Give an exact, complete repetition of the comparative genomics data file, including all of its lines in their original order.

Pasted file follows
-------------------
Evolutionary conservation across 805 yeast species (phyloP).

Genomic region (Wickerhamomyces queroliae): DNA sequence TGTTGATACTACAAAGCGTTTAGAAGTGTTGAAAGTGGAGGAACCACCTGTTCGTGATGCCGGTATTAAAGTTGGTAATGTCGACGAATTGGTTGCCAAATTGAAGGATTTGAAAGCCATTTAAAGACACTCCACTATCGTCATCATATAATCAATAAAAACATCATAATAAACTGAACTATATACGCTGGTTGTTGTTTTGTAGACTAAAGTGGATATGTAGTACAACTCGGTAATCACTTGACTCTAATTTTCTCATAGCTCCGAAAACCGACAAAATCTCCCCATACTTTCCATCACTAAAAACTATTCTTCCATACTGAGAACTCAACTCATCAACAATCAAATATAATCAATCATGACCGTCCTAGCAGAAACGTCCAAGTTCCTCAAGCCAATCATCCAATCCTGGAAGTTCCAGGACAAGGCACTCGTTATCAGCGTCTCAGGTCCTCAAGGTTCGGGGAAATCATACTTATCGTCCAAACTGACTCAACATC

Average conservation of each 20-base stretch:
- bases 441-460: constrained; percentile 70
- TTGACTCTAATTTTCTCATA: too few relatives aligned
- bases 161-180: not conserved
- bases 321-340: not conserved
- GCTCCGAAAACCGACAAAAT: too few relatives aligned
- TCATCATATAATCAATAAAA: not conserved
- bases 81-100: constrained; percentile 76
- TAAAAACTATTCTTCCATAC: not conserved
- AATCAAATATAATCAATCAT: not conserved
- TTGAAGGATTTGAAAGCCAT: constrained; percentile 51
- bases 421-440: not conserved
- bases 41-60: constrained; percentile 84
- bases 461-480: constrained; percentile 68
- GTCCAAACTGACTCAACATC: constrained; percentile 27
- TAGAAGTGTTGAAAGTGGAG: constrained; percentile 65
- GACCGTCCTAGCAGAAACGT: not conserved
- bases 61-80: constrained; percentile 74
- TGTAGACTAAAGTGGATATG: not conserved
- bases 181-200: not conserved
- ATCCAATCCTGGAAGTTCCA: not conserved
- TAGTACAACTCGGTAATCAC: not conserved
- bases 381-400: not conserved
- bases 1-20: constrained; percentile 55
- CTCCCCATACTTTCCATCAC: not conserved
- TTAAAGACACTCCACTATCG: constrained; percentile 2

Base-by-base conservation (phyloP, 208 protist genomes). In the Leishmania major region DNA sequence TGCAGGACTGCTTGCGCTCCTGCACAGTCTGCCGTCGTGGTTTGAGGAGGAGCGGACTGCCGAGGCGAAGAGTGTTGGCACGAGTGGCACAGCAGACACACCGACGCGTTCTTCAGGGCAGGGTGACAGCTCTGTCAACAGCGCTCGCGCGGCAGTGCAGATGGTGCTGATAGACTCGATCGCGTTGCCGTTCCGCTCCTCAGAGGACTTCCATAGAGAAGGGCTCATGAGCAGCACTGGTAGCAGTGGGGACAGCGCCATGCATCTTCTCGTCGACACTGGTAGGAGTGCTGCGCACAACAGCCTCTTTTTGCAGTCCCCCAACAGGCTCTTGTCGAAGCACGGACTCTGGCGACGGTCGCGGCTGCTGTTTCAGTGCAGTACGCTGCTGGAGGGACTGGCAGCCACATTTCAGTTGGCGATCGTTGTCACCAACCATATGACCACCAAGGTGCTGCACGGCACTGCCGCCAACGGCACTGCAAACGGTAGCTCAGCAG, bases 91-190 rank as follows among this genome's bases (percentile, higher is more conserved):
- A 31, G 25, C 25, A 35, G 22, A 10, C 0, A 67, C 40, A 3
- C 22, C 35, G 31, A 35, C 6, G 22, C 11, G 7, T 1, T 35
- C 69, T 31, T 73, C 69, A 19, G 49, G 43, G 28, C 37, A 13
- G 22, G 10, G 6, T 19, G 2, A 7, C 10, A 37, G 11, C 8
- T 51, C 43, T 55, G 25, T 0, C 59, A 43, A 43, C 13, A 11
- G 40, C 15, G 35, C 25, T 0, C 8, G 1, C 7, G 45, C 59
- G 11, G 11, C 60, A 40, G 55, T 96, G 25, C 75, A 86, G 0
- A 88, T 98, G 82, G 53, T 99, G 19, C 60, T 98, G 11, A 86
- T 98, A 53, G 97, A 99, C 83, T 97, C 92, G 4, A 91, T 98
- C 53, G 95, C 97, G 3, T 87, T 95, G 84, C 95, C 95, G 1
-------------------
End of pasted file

Evolutionary conservation across 805 yeast species (phyloP).

Genomic region (Wickerhamomyces queroliae): DNA sequence TGTTGATACTACAAAGCGTTTAGAAGTGTTGAAAGTGGAGGAACCACCTGTTCGTGATGCCGGTATTAAAGTTGGTAATGTCGACGAATTGGTTGCCAAATTGAAGGATTTGAAAGCCATTTAAAGACACTCCACTATCGTCATCATATAATCAATAAAAACATCATAATAAACTGAACTATATACGCTGGTTGTTGTTTTGTAGACTAAAGTGGATATGTAGTACAACTCGGTAATCACTTGACTCTAATTTTCTCATAGCTCCGAAAACCGACAAAATCTCCCCATACTTTCCATCACTAAAAACTATTCTTCCATACTGAGAACTCAACTCATCAACAATCAAATATAATCAATCATGACCGTCCTAGCAGAAACGTCCAAGTTCCTCAAGCCAATCATCCAATCCTGGAAGTTCCAGGACAAGGCACTCGTTATCAGCGTCTCAGGTCCTCAAGGTTCGGGGAAATCATACTTATCGTCCAAACTGACTCAACATC

Average conservation of each 20-base stretch:
- bases 441-460: constrained; percentile 70
- TTGACTCTAATTTTCTCATA: too few relatives aligned
- bases 161-180: not conserved
- bases 321-340: not conserved
- GCTCCGAAAACCGACAAAAT: too few relatives aligned
- TCATCATATAATCAATAAAA: not conserved
- bases 81-100: constrained; percentile 76
- TAAAAACTATTCTTCCATAC: not conserved
- AATCAAATATAATCAATCAT: not conserved
- TTGAAGGATTTGAAAGCCAT: constrained; percentile 51
- bases 421-440: not conserved
- bases 41-60: constrained; percentile 84
- bases 461-480: constrained; percentile 68
- GTCCAAACTGACTCAACATC: constrained; percentile 27
- TAGAAGTGTTGAAAGTGGAG: constrained; percentile 65
- GACCGTCCTAGCAGAAACGT: not conserved
- bases 61-80: constrained; percentile 74
- TGTAGACTAAAGTGGATATG: not conserved
- bases 181-200: not conserved
- ATCCAATCCTGGAAGTTCCA: not conserved
- TAGTACAACTCGGTAATCAC: not conserved
- bases 381-400: not conserved
- bases 1-20: constrained; percentile 55
- CTCCCCATACTTTCCATCAC: not conserved
- TTAAAGACACTCCACTATCG: constrained; percentile 2

Base-by-base conservation (phyloP, 208 protist genomes). In the Leishmania major region DNA sequence TGCAGGACTGCTTGCGCTCCTGCACAGTCTGCCGTCGTGGTTTGAGGAGGAGCGGACTGCCGAGGCGAAGAGTGTTGGCACGAGTGGCACAGCAGACACACCGACGCGTTCTTCAGGGCAGGGTGACAGCTCTGTCAACAGCGCTCGCGCGGCAGTGCAGATGGTGCTGATAGACTCGATCGCGTTGCCGTTCCGCTCCTCAGAGGACTTCCATAGAGAAGGGCTCATGAGCAGCACTGGTAGCAGTGGGGACAGCGCCATGCATCTTCTCGTCGACACTGGTAGGAGTGCTGCGCACAACAGCCTCTTTTTGCAGTCCCCCAACAGGCTCTTGTCGAAGCACGGACTCTGGCGACGGTCGCGGCTGCTGTTTCAGTGCAGTACGCTGCTGGAGGGACTGGCAGCCACATTTCAGTTGGCGATCGTTGTCACCAACCATATGACCACCAAGGTGCTGCACGGCACTGCCGCCAACGGCACTGCAAACGGTAGCTCAGCAG, bases 91-190 rank as follows among this genome's bases (percentile, higher is more conserved):
- A 31, G 25, C 25, A 35, G 22, A 10, C 0, A 67, C 40, A 3
- C 22, C 35, G 31, A 35, C 6, G 22, C 11, G 7, T 1, T 35
- C 69, T 31, T 73, C 69, A 19, G 49, G 43, G 28, C 37, A 13
- G 22, G 10, G 6, T 19, G 2, A 7, C 10, A 37, G 11, C 8
- T 51, C 43, T 55, G 25, T 0, C 59, A 43, A 43, C 13, A 11
- G 40, C 15, G 35, C 25, T 0, C 8, G 1, C 7, G 45, C 59
- G 11, G 11, C 60, A 40, G 55, T 96, G 25, C 75, A 86, G 0
- A 88, T 98, G 82, G 53, T 99, G 19, C 60, T 98, G 11, A 86
- T 98, A 53, G 97, A 99, C 83, T 97, C 92, G 4, A 91, T 98
- C 53, G 95, C 97, G 3, T 87, T 95, G 84, C 95, C 95, G 1